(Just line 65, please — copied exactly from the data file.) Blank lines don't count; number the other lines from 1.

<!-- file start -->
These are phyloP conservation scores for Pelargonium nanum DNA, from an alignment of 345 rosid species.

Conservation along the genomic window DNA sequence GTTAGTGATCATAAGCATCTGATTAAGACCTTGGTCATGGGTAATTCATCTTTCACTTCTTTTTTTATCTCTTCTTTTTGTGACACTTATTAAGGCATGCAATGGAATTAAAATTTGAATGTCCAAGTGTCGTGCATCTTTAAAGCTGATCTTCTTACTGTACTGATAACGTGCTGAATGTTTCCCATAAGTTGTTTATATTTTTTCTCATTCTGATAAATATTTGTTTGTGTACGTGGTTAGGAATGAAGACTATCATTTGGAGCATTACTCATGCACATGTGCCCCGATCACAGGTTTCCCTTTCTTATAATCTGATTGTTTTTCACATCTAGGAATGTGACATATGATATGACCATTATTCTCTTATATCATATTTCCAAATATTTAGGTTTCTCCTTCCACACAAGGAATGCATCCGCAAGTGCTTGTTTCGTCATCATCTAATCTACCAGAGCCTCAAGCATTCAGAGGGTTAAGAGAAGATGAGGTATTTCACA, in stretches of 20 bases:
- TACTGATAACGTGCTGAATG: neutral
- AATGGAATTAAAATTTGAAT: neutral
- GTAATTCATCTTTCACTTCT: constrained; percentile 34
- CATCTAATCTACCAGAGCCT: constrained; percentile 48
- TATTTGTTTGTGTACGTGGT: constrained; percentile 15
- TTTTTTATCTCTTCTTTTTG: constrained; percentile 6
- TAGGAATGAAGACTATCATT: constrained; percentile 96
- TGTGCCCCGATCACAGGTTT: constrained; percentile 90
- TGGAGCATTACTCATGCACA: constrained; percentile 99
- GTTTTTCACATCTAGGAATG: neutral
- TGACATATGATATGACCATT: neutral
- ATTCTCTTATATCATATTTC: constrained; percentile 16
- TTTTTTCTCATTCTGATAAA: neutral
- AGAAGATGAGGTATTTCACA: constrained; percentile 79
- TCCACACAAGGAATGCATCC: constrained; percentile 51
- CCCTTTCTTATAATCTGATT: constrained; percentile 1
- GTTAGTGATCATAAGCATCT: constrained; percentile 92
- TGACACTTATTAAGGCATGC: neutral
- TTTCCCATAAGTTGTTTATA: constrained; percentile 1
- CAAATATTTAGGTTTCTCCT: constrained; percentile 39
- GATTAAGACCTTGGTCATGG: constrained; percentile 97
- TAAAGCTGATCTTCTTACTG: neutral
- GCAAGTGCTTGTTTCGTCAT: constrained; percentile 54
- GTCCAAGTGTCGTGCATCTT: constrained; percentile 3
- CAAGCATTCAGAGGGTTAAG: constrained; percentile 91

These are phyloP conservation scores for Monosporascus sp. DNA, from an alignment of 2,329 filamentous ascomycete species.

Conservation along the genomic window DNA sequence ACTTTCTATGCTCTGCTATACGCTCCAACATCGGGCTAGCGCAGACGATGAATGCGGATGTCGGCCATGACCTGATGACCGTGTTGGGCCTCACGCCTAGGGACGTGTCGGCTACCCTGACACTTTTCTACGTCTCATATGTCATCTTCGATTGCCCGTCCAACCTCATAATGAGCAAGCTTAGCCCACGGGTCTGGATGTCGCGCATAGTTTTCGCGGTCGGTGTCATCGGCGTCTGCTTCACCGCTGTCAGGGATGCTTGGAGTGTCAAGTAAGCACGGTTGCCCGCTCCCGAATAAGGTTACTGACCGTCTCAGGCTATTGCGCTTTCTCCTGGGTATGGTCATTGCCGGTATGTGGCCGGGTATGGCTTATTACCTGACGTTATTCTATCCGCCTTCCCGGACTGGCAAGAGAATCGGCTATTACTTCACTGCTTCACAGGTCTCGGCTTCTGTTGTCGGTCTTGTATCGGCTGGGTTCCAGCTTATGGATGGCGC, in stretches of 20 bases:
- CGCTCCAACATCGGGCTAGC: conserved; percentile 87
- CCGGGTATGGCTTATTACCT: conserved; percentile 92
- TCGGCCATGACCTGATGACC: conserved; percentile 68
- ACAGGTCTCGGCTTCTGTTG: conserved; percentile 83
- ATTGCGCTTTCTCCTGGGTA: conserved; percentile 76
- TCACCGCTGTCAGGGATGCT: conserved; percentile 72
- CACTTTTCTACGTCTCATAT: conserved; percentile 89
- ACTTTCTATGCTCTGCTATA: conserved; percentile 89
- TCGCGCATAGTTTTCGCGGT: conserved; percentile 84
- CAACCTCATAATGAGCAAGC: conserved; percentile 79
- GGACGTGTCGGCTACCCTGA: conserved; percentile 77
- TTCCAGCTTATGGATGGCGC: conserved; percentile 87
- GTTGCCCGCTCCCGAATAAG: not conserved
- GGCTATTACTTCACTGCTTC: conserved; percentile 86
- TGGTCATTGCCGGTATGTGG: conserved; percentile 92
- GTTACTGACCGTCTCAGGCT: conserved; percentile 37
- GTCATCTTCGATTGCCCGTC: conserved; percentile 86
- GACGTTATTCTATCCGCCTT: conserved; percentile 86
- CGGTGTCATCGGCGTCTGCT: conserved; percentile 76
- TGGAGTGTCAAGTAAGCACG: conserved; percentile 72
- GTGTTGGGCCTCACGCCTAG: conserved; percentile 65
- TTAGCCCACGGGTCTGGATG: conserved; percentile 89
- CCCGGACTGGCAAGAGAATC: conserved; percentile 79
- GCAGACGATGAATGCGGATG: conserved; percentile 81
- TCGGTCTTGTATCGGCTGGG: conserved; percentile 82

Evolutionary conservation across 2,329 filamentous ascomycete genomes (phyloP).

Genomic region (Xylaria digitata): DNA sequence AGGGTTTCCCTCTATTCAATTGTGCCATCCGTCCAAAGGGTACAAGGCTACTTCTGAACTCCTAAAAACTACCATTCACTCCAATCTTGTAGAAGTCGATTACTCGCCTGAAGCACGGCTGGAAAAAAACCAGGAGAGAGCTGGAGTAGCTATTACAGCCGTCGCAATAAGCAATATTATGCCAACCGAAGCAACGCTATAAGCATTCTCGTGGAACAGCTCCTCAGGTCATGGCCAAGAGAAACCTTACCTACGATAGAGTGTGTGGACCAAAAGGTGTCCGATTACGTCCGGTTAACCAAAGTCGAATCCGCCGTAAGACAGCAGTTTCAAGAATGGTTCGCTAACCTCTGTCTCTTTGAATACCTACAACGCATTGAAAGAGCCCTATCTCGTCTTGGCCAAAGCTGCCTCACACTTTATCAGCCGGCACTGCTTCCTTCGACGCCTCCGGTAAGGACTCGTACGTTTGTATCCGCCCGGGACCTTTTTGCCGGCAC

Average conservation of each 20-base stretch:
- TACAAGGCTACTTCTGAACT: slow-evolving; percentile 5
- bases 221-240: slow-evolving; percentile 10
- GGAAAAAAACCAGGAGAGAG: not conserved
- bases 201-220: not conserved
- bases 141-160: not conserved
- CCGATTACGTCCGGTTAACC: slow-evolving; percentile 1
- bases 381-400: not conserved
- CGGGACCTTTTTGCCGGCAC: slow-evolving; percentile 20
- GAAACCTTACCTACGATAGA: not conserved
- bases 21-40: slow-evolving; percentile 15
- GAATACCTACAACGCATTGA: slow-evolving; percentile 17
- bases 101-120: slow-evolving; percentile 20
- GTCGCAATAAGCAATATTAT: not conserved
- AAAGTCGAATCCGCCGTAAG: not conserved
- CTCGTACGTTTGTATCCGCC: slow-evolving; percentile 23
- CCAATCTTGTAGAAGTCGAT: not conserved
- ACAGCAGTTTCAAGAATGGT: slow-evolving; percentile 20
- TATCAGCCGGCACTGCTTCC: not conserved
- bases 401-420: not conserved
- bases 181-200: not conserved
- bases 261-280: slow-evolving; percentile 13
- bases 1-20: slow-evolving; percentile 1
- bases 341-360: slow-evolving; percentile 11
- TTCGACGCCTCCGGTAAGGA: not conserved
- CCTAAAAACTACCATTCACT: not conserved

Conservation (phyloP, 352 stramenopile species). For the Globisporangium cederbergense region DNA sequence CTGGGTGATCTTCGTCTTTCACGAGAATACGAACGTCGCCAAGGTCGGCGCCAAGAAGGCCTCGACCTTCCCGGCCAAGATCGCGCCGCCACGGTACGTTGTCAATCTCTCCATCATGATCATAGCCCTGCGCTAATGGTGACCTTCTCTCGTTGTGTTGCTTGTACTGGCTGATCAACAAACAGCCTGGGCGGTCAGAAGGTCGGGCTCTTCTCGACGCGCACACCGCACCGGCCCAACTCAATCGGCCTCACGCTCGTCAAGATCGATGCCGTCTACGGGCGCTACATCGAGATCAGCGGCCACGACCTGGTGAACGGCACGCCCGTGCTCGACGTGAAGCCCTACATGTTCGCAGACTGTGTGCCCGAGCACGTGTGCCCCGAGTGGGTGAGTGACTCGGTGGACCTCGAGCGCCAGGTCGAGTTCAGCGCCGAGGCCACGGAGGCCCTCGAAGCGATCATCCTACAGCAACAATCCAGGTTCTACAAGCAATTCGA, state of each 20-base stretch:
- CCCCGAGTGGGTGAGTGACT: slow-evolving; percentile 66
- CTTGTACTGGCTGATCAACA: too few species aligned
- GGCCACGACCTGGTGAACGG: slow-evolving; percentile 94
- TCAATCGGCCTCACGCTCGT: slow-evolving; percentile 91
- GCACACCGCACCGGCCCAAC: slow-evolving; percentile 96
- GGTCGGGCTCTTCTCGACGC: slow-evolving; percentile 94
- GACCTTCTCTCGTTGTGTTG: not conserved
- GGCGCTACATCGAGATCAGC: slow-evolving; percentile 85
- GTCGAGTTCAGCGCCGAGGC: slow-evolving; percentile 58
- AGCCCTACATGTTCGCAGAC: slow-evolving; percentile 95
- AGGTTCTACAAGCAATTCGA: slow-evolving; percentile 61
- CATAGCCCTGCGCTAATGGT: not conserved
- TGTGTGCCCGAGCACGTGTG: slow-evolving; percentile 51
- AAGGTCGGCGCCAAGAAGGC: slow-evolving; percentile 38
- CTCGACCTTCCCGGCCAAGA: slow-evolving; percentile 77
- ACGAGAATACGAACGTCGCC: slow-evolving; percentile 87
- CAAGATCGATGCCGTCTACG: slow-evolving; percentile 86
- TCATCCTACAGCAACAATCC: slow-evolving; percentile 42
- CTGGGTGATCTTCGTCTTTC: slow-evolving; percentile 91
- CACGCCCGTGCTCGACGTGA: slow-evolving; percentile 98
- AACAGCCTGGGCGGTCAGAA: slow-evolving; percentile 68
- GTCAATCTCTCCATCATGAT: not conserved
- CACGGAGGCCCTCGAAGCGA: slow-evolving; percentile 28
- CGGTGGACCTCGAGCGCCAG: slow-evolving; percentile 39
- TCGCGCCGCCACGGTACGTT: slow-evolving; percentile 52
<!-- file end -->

- CGGGACCTTTTTGCCGGCAC: slow-evolving; percentile 20